By Martyn Herman

LONDON (Reuters) - Garbine Muguruza is in for a tough Wimbledon but is favorite to take over from Serena Williams at the head of the women's game, according to former American great Chris Evert.

Spaniard Muguruza stunned Williams to win the French Open title earlier this month, having lost to the American in her grand slam final debut at Wimbledon last year.

She will start as second seed when the championships start at the All England Club next week, when she will be hoping to emulate Williams and join a select group of players to claim a rare Roland Garros-Wimbledon double.

"I think she's going to have a tough Wimbledon," Evert, a three-times Wimbledon champion said in an ESPN conference call this week. "It's very hard to carry that momentum.

"Very few people have won the French and Wimbledon back to back, especially at that young of an age.

"She's come a long way. That will be a real curiosity for me if she can carry that momentum and confidence and do well, think about last year reaching the finals, or is she going to have a hard time re-setting, especially in dealing with expectations," added Evert, who won the French and Wimbledon double in 1974.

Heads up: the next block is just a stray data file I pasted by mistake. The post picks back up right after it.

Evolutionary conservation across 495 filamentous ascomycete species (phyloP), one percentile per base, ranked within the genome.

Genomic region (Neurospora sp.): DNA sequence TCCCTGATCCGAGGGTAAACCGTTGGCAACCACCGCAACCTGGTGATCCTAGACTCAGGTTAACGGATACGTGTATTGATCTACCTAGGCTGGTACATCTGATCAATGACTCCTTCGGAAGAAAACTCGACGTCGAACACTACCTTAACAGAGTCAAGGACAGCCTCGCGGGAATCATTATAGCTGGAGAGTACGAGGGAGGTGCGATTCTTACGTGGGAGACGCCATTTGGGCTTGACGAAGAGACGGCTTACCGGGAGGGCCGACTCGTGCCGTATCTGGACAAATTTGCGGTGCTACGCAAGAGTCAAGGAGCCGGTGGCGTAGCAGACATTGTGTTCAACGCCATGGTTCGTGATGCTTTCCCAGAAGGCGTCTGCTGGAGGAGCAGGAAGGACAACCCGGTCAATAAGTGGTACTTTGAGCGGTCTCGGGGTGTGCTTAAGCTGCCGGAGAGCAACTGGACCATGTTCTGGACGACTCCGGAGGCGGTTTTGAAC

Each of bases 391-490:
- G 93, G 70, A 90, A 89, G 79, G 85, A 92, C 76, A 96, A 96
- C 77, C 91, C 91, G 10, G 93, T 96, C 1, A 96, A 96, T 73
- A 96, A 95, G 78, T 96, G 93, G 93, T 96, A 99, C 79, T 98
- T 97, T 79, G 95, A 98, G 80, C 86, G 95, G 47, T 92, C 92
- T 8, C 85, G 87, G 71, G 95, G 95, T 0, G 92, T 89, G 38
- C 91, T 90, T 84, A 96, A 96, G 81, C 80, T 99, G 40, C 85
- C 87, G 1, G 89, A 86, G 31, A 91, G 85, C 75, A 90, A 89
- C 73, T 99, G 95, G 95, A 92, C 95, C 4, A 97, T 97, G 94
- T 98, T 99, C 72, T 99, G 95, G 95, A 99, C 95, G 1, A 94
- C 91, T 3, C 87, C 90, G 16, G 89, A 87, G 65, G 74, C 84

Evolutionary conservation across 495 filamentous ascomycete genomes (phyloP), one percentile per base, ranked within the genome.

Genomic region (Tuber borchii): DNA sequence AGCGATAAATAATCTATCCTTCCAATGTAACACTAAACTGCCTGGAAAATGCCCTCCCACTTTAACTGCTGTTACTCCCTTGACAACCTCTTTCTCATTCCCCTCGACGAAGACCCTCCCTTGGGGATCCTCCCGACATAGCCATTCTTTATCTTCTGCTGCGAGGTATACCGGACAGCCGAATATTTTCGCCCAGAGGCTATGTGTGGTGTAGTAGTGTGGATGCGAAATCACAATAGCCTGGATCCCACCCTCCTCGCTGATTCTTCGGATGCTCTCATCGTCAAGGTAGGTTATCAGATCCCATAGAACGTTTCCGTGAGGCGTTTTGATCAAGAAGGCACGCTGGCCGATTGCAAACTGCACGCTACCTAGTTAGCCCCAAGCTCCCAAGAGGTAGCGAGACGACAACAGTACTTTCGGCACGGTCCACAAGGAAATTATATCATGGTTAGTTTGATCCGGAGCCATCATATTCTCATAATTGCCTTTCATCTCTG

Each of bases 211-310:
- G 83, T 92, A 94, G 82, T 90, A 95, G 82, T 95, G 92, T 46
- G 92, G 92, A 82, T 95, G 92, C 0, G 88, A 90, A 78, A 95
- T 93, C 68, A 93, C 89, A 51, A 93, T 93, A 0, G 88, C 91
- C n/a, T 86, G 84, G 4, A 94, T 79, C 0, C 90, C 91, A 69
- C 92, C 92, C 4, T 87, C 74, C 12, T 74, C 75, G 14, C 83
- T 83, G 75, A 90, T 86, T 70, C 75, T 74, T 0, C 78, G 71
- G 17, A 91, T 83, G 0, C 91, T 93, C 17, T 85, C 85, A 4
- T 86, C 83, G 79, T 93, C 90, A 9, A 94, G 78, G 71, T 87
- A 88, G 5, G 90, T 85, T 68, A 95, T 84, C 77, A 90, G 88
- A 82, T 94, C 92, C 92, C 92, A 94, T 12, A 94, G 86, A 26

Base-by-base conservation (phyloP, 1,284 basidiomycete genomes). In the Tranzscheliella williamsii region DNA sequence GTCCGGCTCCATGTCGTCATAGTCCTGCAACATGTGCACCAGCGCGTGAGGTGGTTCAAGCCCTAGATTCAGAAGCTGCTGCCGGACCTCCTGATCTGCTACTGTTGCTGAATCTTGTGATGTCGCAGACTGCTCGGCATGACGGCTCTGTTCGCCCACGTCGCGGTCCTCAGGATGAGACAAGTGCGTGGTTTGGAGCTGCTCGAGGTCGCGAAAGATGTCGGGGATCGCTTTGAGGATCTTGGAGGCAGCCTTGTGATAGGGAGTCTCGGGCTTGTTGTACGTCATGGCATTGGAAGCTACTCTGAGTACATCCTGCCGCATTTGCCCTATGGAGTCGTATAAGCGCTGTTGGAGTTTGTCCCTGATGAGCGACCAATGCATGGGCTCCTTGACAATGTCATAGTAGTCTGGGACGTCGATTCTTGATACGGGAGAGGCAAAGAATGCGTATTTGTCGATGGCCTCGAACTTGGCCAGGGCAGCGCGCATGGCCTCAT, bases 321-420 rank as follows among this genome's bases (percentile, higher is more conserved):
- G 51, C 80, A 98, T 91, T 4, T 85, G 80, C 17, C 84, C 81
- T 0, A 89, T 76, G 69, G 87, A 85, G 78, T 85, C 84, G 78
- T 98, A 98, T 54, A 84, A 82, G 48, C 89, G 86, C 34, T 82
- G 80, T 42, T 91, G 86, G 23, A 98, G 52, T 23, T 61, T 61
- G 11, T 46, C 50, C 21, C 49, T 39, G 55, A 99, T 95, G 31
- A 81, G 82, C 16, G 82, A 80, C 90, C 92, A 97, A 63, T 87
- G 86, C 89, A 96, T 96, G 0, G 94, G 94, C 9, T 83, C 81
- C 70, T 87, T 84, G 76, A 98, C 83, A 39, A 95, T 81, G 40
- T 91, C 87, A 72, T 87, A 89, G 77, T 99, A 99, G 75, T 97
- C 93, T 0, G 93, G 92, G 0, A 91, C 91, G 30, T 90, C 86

Several players have threatened to knock 21-times grand slam singles champion Williams off her perch, but none have sustained their form long enough to succeed.

Evert, however, believes with Williams now 34, Muguruza is poised to take over when her powers begin to fade.

"You've got to put your money on Muguruza because first of all, you have to have power in today's game," Evert said of the hard-hitting Muguruza.

"When I look at the next three, I look at (Agnieszka) Radwanska, (Angelique) Kerber and (Simona) Halep. I don't think either of those three are going to end up number one.

"They don't have that sort of overwhelming power. Muguruza does have it, very much like Serena."

Evert also picked out twice Wimbledon champion Petra Kvitova and fellow American Madison Keys as major threats at the year's third grand slam.

"It's about the power players, more than the consistent counter-punchers," she said.

(Reporting by Martyn Herman, editing by Pritha Sarkar)